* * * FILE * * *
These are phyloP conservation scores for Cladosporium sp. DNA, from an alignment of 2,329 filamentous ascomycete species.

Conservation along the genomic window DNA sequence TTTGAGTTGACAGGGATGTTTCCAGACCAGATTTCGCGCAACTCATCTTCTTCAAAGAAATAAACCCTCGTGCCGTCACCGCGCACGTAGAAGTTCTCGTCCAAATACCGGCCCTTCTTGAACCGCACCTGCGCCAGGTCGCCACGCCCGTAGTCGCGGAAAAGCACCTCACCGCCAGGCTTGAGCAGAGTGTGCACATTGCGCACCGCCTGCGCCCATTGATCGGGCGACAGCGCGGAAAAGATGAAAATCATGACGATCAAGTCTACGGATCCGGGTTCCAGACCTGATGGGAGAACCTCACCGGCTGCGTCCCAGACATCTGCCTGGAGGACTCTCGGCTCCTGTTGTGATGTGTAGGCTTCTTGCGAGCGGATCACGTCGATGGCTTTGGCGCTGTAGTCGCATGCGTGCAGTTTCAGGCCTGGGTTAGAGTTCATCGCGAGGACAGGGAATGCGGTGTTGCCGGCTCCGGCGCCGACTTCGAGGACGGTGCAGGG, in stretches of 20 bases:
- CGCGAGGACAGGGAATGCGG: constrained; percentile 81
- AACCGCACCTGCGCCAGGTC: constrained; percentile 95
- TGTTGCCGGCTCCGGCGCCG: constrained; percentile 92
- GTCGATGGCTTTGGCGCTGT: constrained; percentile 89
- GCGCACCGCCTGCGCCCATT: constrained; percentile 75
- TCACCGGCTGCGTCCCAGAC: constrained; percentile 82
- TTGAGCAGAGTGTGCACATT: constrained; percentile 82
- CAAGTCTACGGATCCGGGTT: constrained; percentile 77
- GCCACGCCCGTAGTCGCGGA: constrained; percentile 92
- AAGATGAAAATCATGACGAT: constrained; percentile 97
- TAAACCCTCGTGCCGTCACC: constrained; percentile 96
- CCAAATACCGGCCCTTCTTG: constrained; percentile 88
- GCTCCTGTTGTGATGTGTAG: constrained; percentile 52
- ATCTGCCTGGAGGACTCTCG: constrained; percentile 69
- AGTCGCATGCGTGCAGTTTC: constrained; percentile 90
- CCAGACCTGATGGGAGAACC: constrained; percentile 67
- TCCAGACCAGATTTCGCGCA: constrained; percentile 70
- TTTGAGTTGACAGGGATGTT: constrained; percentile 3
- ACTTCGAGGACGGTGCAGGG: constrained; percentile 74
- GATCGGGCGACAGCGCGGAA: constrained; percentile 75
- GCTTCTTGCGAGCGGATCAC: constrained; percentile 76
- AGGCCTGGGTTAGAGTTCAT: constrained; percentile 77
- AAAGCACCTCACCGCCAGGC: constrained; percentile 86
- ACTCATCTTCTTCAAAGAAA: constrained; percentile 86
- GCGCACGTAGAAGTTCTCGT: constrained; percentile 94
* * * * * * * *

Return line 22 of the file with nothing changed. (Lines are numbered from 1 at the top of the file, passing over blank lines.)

- GATCGGGCGACAGCGCGGAA: constrained; percentile 75